Tag - Ice Cream
Google in the many announcements it gave at its first Google I/O keynote gave its very first look at the next version of Android, Ice Cream Sandwich. The OS is designed primarily to bring Android 3.0 (Honeycomb) features to phones, smaller tablets, and other devices. For most, that will bring the more visual multitasking, the "holographic" interface and new launcher, and the dynamic menu bar.
Google's first post-3.0 (Honeycomb) release of Android was given a formal name this weekend after an e-mail from Android engineer Romain Guy. A response to an outstanding bug promised that it would be fixed "in Ice Cream Sandwich." The name had surfaced in rumors, but until the Droid-Life copy had just been named Ice Cream by Google or nothing at all.
Google VP of Engineering and Android lead Andy Rubin in a post late Wednesday vocally denied claims that his company was cracking down on fragmentation in the mobile OS. He insisted Google didn't "believe in a 'one size fits all' solution" and that phone or tablet designers were still free to customize much of the OS. Hardware partners thought of quality and consistency as "top priorities" and, supposedly, anti-fragmentation policies had been in place since the Open Handset Alliance and Android were kicked off in 2007.
The same leak on Tuesday that showed the HTC Ignite and Prime also showed what could be the first official render of the Pyramid. The all-touch phone would keep much of the styling of a phone like the Mozart or Desire HD but thinner and more efficient with its space. XDA.cn still insisted it would run the tablet-oriented Android 3.0 platform and carry a 1.2GHz (likely dual-core) processor along with a new 540x960, 4.3-inch screen.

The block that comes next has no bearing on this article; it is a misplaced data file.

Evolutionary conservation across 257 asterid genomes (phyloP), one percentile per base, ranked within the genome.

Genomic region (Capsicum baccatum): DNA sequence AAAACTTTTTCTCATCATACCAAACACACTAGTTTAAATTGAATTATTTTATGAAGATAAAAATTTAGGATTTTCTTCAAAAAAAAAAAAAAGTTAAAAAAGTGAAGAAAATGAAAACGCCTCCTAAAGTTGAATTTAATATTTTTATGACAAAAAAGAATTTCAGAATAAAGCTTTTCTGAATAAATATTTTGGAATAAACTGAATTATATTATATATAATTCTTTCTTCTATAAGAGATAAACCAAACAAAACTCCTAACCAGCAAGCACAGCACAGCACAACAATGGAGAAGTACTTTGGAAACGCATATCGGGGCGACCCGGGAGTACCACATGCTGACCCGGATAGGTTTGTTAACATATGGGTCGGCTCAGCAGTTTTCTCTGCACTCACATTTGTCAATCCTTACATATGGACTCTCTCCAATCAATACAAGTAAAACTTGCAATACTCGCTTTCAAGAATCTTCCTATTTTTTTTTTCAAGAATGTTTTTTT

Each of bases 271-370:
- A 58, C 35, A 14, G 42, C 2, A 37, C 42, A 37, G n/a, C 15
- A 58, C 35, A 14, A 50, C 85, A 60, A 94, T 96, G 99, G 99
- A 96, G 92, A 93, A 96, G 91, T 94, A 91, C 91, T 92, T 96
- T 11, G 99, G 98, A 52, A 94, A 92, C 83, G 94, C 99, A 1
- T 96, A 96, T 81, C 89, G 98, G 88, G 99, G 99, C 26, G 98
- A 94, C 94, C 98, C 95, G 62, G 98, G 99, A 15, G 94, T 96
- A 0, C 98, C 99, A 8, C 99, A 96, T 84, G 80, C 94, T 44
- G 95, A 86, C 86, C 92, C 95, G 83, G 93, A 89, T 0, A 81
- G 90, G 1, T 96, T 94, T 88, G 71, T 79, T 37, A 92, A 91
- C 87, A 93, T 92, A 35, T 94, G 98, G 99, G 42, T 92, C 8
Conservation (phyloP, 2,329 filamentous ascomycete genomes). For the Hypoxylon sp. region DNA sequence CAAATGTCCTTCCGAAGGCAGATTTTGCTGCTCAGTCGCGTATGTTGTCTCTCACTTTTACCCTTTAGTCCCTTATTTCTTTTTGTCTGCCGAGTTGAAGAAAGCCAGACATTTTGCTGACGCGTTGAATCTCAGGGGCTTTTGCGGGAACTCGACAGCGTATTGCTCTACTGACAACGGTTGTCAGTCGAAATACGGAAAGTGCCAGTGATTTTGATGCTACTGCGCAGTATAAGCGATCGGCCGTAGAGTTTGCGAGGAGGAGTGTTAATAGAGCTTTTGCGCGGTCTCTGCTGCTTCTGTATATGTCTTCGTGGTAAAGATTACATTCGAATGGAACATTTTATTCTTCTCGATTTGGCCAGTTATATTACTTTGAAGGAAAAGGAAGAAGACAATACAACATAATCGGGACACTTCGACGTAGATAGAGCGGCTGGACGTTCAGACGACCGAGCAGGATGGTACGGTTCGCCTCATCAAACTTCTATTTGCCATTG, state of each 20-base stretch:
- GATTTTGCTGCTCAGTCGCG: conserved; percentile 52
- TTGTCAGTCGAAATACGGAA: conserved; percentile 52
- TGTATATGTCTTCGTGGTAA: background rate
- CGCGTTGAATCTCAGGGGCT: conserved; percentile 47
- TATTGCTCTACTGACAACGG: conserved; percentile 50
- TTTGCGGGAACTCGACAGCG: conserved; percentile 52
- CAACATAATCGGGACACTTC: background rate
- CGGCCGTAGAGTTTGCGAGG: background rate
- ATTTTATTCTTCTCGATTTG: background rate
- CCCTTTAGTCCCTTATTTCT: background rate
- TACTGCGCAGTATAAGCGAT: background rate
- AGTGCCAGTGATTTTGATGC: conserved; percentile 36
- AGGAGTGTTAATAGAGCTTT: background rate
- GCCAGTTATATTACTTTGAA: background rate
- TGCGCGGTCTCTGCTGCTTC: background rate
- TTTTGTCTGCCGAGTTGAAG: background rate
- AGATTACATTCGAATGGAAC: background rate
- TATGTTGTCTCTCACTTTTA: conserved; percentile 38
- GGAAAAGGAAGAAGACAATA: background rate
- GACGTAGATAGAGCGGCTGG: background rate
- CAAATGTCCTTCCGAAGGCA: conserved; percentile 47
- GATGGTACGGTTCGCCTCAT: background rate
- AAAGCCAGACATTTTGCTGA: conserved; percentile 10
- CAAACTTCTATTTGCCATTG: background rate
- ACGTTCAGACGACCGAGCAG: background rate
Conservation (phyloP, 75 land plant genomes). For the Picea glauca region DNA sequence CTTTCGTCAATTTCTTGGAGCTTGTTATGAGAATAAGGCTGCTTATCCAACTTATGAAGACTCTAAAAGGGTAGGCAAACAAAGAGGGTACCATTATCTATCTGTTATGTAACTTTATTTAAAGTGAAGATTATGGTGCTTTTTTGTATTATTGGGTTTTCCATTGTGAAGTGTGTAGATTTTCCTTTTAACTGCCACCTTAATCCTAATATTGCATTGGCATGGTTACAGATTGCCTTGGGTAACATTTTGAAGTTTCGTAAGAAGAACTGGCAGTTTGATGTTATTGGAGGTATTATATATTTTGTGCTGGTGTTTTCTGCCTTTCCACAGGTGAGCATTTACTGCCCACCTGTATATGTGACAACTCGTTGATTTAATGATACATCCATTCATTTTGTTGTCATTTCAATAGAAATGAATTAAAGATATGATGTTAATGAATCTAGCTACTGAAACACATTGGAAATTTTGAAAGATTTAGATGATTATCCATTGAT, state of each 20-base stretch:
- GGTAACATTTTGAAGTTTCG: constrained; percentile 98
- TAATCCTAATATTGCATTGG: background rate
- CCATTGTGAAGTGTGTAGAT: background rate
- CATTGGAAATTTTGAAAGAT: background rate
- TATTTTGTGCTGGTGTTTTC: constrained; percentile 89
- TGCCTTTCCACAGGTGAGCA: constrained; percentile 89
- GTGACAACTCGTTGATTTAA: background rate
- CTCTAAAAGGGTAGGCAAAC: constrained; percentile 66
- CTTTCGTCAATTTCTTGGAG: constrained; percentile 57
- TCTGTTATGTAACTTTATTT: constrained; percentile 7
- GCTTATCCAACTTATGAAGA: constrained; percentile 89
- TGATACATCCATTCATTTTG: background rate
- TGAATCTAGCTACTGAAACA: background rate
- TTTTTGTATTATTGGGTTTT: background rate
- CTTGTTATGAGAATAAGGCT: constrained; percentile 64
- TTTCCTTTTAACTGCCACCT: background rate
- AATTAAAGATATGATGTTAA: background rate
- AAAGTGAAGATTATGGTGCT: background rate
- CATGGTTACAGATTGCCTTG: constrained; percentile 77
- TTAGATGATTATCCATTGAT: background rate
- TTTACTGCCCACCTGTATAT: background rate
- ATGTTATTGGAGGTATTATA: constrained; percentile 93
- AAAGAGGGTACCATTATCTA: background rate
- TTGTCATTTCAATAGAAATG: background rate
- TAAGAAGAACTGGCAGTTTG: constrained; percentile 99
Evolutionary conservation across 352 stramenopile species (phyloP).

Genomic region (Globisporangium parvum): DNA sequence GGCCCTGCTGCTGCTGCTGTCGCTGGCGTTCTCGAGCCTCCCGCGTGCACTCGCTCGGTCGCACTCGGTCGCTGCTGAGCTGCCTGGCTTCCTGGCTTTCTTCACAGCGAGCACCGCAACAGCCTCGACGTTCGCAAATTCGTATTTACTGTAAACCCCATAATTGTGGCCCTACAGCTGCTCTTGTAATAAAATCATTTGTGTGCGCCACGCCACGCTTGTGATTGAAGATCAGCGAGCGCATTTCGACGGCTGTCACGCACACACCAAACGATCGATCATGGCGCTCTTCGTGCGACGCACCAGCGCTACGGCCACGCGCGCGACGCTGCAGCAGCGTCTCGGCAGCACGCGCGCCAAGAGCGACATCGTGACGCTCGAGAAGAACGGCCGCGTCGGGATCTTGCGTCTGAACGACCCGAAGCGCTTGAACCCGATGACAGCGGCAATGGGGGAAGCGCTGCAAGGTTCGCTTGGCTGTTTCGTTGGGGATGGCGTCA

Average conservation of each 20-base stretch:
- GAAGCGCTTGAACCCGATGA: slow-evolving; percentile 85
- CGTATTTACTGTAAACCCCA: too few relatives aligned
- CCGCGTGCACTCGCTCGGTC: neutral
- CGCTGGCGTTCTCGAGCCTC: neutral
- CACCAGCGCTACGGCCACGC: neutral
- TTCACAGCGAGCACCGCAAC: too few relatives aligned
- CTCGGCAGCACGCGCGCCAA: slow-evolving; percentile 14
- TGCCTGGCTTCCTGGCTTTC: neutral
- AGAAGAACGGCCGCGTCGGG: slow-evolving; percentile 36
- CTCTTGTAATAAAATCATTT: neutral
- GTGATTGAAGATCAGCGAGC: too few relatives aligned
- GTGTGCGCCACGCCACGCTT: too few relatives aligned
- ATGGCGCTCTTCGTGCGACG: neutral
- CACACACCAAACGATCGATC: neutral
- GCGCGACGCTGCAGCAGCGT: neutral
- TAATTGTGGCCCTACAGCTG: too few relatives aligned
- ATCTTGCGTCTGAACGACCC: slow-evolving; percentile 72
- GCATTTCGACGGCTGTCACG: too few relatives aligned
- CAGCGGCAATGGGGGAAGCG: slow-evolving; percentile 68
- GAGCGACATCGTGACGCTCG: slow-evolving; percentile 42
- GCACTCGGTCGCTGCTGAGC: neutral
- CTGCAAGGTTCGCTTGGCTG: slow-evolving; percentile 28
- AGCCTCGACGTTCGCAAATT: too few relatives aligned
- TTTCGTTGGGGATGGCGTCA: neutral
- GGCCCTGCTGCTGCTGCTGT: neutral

Google later on Thursday posted a new version of its Fragments API targeted at earlier platforms. The new version will let app developers write apps for platforms as old as Android 1.6 while still letting their interface elements scale up to tablet size for Android 3.0. Developers can roll the programming interface directly into a given app so that it's ready to load immediately.
Android engineering director Dave Burke in a chat today confirmed that the version of Android for phones beyond 2.4, Ice Cream, will bring many Android 3.0 elements to phones. The OS should carry over the holographic look as well as the top action bar, which brings context-specific actions and will replace many of the press-and-hold commands. Burke told Phone Scoop that the bottom bar likely wouldn't carry over; no reason was given, but space constraints could be a factor.
Motorola's sequel to the Droid X has been spotted and detailed ahead of release. Commonly thought of as the X2 or by its Daytona codename, the phone is cosmetically very similar to the original Droid X, including the 3G-only cellular data and eight-megapixel camera. It should upgrade to the same dual-core Tegra 2 chip and 540x960 screen as the Droid Bionic, however, and was seen on The Mobi Zone using the same new Blur interface.
Google may be planning to keep Android 2 and 3 segregated in a long-term split of the platform, according to a ViewSonic source on Monday. The 2.4 update, once thought to be called Ice Cream, is now said to be a continuation of Android 2.3 (Gingerbread) that would simply add backwards compatibility for dual-core apps on single-core phones. Ice Cream, Pocket-lint heard, should be Android 3.1 and would keep the two apart in features and the interface.
Shortly after Google held a special event focusing on the tablet optimizations in Android 3.0 'Honeycomb,' additional details surrounding a smartphone variant of the mobile OS have emerged. The latest information suggests the search giant has started creating a smartphone build, GRI17, that is referred to by the code-name 'Ice Cream,' sources have told Phandroid.
Google's next major Android revision, Ice Cream, was said on Monday to be unveiled in June or July. The new version would be unveiled in time for the annual Google I/O developer conference in May and ship a day later. Sources for Pocket-lint didn't have their own details of what Ice Cream would involve.
Now AAPL Stock: 119.99 ( -0.01 )
Cirrus creates Lightning-headphone dev kit